Tertiary Train-Wreck - Unitec Design
Since the social reforms of the 1980s, tertiary education institutions have engaged constantly in steady rounds of restructuring. One of the outcomes is to dismiss academic staff, and that's what Unitec management is doing to 50 academic staff in the Department of Design and Visual Arts.
Unitec plans to replace these staff with industry providers in part-time and itinerant positions. The remaining 17 staff will be turned into "managers," charged with delivering up to $30,000 per year from industry.
Consider what will be lost. Unitec will lose highly experienced and qualified staff, skilled in academic, teaching and professional settings. It will lose a swathe of institutional knowledge. It will lose a host of institutional investment: Unitec has rightly invested in higher qualifications and professional development for its staff. It will lose a significant sector of its research culture, its scholarship, its critical thinking. It will lose institutional integrity. As a result, it will lose reputation and standing as a leading school of design, greatly respected throughout the country. To compound the problem, it will lose potential employment for its graduates, who have consistently benefited from all these factors.
What it will gain is a massive burden for remaining staff. The new depleted force will be expected to cater to over 500 students in different levels and years. Ominously, it will also gain an eager audience of other tertiaries keen to do the same sort of thing.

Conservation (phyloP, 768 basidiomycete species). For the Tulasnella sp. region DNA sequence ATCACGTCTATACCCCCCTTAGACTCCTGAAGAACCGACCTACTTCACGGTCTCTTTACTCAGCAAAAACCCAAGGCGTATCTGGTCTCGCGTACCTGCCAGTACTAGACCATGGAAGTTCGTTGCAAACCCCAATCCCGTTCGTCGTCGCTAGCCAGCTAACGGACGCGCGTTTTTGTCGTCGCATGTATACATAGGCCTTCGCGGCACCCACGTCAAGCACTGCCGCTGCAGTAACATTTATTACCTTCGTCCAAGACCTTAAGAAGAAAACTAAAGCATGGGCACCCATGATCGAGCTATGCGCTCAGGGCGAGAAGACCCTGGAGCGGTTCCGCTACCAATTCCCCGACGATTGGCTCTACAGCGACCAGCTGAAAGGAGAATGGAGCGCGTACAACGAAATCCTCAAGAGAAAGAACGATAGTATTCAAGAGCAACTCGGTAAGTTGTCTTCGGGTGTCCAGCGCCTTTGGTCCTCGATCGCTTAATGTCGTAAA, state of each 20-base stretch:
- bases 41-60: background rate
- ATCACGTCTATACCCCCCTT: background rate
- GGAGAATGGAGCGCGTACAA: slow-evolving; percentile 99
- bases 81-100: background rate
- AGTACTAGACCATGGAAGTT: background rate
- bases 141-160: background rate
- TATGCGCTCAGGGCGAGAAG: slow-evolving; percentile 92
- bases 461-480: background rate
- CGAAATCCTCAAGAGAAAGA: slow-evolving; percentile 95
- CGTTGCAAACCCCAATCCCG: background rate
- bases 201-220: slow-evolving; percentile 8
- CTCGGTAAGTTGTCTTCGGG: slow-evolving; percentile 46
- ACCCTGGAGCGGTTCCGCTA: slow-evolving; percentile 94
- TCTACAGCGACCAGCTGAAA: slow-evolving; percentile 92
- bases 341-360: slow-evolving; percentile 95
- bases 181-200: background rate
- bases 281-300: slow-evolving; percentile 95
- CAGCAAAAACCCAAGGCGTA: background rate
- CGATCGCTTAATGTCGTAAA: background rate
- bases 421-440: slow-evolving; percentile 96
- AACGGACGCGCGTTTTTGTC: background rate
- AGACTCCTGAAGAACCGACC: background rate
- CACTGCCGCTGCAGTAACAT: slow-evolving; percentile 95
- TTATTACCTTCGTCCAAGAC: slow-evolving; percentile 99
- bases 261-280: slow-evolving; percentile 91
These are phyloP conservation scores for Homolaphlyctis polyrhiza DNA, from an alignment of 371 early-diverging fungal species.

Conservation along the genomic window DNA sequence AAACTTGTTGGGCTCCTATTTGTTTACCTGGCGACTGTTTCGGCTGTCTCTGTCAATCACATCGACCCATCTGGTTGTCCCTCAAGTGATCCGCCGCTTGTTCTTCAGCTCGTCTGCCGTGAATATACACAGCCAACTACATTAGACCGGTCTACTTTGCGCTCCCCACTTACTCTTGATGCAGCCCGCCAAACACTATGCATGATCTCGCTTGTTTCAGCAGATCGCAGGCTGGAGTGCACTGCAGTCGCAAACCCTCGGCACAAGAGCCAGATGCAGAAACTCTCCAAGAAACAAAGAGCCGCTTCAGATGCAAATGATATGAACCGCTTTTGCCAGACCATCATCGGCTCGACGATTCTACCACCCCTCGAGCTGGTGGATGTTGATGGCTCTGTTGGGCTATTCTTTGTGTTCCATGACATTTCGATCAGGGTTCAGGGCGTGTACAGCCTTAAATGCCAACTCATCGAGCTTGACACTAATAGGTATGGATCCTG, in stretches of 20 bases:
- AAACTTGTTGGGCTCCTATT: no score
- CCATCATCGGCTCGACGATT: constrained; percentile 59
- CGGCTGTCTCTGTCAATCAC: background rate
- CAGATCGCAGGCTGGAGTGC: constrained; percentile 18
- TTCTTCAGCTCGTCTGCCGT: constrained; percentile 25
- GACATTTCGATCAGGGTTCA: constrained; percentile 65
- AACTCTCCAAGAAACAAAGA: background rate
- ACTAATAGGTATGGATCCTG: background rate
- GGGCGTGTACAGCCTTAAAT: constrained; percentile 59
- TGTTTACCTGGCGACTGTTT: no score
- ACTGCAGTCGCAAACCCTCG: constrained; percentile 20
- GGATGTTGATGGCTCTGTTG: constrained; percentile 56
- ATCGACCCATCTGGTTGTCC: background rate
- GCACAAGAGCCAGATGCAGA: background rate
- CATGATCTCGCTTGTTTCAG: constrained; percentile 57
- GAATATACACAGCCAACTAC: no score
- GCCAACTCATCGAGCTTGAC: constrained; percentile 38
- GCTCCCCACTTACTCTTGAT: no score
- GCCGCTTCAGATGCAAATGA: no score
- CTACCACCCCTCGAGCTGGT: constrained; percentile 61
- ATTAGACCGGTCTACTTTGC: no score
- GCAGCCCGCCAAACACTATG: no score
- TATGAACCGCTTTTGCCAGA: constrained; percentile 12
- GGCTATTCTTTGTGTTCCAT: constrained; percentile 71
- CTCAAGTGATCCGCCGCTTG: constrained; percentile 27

Why is this happening? It's because Unitec management has bought into the ideology of corporate colonising that has characterised NZ life since the 1980s. This business-first mantra is simply at odds with enlightened education. Tertiary education differs from industry training because the tertiaries build on a culture of scholarship, inquiry, research and knowledge creation. It enables teachers and learners to operate collectively and individually as knowledgeable and informed critical thinkers.
Unitec's ideology is also an embarrassing contradiction. For years it has insisted on its staff being able to span industry, academe and pedagogy. It has energetically pushed staff to gain and upgrade formal academic and professional qualifications. It has called repeatedly for staff to perform well on research, for the institution to score well on rankings in the Performance-Based Research Fund.
Now Unitec is willing to sweep away a culture that has taken years to construct, in order to carry out the current initiative. Its proposal relies on casual labour that is unprepared for tertiary teaching, thereby undermining and weakening the teaching profession.
Unitec is receiving some very unwelcome notoriety for its proposal. The best thing it could do at this stage is to dump the plan and restore trust in its current staff and structure. It could then pour its management resources into supporting and encouraging staff and programmes.
David Cooke, PhD
Senior Scholar, York University, Toronto
former staff member, Languages, Unitec